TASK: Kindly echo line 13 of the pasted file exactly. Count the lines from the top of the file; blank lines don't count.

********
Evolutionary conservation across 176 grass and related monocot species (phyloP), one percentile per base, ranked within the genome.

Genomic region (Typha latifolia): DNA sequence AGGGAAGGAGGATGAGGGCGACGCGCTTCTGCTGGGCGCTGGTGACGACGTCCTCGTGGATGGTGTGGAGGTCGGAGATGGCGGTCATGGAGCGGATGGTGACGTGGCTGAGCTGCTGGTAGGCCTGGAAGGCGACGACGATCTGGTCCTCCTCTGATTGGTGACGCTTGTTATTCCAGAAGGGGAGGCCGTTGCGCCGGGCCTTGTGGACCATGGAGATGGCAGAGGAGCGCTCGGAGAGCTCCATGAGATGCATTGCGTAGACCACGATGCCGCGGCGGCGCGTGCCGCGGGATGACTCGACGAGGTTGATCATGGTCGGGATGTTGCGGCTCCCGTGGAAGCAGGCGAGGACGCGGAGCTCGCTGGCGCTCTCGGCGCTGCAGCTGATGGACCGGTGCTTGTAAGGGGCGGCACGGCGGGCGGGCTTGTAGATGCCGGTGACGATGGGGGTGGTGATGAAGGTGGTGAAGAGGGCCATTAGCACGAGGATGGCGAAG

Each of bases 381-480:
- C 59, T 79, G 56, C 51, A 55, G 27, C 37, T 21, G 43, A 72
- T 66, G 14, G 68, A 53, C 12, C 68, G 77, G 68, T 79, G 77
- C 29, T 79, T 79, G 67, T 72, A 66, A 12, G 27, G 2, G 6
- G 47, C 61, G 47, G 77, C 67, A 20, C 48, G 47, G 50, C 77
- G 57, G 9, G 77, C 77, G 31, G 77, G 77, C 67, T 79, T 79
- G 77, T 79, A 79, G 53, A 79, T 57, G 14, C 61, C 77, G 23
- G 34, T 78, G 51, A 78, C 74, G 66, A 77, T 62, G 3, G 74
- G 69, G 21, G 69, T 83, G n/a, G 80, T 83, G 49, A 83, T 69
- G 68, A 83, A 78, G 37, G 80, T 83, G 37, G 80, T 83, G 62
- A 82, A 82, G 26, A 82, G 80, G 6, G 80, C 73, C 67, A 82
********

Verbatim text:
- A 82, A 82, G 26, A 82, G 80, G 6, G 80, C 73, C 67, A 82